Assistant Professor of Art History
Jonah Westerman’s research focuses on global histories of performance since the mid-20th century with an emphasis on how artists have sought to renew art’s social role and critical capabilities. He is especially interested in practices that probe the boundary between art and life through experimental approaches to embodied and durational experience, intermedial processes of production, and audience participation. His work also explores the institutional components that create contexts of reception—from galleries and museums to the political expectations placed on artworks by official government bodies, academic and critical orthodoxies, and audiences. For the academic year 2016–17, he was the Chester Dale Senior Fellow in Art History at the Metropolitan Museum of Art in New York; from 2014 to 2016, he was the Arts and Humanities Research Council Postdoctoral Researcher at Tate in London.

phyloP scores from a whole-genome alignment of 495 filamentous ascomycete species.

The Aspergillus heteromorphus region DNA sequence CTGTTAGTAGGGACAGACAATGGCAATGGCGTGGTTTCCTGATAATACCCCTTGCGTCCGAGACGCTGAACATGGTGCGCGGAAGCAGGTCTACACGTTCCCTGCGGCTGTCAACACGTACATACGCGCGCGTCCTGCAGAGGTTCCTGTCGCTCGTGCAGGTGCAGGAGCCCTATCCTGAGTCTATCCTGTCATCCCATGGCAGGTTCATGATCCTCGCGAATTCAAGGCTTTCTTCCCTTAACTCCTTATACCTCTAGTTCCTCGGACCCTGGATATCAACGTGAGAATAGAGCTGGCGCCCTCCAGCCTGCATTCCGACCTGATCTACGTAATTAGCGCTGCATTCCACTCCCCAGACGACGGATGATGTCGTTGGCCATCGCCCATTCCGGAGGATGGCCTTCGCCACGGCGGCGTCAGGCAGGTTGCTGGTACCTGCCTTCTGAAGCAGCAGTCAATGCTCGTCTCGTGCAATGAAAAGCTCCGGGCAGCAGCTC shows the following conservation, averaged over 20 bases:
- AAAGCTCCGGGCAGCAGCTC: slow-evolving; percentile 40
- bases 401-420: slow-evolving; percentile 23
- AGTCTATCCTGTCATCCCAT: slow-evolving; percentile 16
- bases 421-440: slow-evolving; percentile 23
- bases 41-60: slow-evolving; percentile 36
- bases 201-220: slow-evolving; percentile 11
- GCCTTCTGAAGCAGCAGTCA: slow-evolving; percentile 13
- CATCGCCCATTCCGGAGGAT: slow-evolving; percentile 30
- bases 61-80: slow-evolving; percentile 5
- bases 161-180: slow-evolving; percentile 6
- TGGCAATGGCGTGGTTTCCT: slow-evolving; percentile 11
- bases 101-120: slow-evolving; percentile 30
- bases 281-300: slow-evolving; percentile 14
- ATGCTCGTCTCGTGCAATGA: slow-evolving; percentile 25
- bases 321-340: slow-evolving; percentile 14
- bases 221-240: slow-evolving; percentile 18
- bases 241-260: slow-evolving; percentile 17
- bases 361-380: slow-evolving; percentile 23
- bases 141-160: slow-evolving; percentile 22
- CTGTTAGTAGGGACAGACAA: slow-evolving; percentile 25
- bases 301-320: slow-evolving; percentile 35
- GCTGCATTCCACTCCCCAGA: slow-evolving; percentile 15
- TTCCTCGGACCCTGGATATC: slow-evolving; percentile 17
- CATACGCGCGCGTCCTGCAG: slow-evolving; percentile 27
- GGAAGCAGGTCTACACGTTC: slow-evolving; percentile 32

Recent publications include essays in the Tate Modern exhibition catalog Performing for the Camera (2016) and in the edited collection Experiencing Liveness in Contemporary Performance (Routledge, 2016), as well as a forthcoming volume of interviews and essays he co-edited, Histories of Performance Documentation: Museum, Artistic, and Scholarly Practices (Routledge, 2017).